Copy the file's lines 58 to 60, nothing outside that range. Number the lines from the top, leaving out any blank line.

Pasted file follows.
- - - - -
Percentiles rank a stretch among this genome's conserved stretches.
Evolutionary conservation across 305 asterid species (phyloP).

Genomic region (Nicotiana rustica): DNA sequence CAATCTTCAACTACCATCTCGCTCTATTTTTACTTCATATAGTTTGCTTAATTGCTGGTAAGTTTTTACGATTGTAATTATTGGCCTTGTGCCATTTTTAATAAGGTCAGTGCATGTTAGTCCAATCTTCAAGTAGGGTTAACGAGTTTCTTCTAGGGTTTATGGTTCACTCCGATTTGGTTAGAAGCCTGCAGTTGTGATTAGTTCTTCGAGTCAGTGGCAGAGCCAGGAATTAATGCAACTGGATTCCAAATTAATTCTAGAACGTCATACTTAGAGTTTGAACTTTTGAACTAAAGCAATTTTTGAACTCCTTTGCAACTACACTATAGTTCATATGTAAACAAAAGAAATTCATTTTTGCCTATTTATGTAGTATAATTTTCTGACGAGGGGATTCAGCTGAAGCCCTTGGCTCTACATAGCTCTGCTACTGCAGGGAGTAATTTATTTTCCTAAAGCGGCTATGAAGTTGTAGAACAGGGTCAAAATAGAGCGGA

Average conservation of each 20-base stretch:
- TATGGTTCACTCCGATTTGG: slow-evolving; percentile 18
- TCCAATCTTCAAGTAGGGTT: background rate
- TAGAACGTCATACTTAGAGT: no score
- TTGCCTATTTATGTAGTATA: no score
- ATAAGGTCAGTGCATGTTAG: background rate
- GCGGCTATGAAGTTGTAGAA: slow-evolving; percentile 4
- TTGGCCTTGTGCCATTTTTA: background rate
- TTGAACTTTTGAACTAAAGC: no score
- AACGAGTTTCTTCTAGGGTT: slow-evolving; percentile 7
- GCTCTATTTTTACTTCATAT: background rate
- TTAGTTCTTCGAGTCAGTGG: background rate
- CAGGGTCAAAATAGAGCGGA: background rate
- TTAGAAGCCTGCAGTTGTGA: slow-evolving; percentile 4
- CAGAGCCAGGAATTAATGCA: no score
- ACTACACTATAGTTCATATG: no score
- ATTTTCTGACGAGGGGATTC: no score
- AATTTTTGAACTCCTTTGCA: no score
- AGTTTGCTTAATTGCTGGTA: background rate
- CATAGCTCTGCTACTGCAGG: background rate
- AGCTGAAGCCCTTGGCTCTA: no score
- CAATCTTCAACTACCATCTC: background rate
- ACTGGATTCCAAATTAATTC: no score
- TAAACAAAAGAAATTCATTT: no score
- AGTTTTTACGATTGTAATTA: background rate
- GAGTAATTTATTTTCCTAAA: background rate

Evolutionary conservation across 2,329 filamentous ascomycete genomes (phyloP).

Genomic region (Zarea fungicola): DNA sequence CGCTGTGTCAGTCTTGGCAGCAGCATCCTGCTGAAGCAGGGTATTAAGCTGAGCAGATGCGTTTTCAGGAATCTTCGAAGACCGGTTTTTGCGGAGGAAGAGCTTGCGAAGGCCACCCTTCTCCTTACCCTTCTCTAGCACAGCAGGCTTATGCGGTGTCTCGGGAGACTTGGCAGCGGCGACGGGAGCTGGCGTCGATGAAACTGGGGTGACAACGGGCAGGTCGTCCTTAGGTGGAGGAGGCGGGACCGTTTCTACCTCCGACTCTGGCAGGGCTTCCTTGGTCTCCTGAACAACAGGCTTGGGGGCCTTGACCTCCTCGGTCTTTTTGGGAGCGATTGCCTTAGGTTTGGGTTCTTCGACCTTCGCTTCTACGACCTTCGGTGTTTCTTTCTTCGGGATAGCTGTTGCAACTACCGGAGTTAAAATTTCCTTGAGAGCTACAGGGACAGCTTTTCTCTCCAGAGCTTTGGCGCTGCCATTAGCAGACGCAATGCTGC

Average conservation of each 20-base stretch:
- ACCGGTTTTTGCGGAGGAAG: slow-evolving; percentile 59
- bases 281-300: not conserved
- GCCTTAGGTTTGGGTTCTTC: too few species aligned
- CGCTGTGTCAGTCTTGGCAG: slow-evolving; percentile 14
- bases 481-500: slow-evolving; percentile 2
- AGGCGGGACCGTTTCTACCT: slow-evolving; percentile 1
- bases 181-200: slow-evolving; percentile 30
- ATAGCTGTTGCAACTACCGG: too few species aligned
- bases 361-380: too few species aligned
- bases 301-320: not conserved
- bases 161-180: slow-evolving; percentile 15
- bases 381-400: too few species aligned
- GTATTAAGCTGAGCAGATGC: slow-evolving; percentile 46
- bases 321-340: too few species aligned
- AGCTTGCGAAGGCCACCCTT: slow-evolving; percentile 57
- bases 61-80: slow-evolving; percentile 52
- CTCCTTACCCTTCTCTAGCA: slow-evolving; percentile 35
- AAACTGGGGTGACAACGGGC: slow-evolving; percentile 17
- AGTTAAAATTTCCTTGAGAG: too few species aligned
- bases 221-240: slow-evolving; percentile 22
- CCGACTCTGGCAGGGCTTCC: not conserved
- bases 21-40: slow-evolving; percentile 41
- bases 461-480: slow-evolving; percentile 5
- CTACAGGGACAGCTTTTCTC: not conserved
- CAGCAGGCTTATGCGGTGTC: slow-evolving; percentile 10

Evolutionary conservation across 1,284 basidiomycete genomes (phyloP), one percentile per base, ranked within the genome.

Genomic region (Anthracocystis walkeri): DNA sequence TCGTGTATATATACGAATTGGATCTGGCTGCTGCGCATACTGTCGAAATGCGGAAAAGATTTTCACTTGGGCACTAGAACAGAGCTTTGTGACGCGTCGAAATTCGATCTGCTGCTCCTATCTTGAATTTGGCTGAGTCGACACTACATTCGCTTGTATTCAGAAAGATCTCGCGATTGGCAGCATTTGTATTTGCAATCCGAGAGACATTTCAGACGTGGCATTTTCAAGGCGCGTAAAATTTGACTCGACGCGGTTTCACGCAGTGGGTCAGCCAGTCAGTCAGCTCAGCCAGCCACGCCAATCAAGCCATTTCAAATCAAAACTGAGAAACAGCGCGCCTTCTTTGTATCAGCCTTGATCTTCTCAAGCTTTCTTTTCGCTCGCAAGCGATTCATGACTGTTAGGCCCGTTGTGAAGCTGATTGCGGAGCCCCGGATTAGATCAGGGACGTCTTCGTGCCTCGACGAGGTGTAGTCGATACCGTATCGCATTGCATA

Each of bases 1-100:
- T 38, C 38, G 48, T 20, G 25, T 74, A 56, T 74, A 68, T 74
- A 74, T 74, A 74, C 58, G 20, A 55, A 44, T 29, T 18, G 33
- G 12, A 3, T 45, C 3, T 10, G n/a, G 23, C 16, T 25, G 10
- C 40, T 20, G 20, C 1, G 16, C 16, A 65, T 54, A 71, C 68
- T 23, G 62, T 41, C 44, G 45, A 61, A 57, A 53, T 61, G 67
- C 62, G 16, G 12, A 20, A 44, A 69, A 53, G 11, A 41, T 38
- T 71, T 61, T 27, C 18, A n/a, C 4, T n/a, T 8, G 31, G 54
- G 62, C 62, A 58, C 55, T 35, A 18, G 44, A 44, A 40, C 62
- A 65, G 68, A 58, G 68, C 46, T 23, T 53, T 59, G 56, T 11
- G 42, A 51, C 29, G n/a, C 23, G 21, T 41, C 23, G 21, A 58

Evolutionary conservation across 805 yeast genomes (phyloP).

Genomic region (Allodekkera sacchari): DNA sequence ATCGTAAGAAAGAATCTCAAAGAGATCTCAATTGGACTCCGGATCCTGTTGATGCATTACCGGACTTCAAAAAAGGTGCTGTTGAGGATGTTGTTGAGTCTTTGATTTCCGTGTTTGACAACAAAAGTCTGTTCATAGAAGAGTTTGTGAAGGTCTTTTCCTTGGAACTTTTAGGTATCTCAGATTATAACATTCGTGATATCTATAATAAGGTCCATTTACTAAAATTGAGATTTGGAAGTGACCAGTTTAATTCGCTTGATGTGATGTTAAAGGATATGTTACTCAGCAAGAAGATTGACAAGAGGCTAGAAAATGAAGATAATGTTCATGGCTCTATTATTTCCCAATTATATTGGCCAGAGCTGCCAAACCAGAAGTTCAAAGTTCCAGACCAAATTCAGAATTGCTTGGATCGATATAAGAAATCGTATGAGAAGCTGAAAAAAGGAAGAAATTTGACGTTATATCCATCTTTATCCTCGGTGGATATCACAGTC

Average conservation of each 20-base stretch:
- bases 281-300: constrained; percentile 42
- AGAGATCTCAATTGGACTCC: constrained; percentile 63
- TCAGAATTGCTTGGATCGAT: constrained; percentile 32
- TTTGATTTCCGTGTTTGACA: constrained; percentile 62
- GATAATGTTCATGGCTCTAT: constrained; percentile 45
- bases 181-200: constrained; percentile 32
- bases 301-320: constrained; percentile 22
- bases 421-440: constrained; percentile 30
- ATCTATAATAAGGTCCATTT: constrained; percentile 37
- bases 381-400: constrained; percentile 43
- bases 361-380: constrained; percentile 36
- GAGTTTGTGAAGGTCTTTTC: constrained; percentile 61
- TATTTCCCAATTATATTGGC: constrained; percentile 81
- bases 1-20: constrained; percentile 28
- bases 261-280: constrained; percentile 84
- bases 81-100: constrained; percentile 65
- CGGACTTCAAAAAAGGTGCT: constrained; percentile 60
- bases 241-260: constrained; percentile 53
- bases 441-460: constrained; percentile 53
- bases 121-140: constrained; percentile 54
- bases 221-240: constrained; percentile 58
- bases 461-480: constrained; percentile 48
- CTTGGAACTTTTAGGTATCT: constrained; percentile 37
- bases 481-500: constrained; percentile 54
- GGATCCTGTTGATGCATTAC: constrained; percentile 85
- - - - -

Evolutionary conservation across 1,284 basidiomycete genomes (phyloP), one percentile per base, ranked within the genome.

Genomic region (Anthracocystis walkeri): DNA sequence TCGTGTATATATACGAATTGGATCTGGCTGCTGCGCATACTGTCGAAATGCGGAAAAGATTTTCACTTGGGCACTAGAACAGAGCTTTGTGACGCGTCGAAATTCGATCTGCTGCTCCTATCTTGAATTTGGCTGAGTCGACACTACATTCGCTTGTATTCAGAAAGATCTCGCGATTGGCAGCATTTGTATTTGCAATCCGAGAGACATTTCAGACGTGGCATTTTCAAGGCGCGTAAAATTTGACTCGACGCGGTTTCACGCAGTGGGTCAGCCAGTCAGTCAGCTCAGCCAGCCACGCCAATCAAGCCATTTCAAATCAAAACTGAGAAACAGCGCGCCTTCTTTGTATCAGCCTTGATCTTCTCAAGCTTTCTTTTCGCTCGCAAGCGATTCATGACTGTTAGGCCCGTTGTGAAGCTGATTGCGGAGCCCCGGATTAGATCAGGGACGTCTTCGTGCCTCGACGAGGTGTAGTCGATACCGTATCGCATTGCATA

Each of bases 1-100: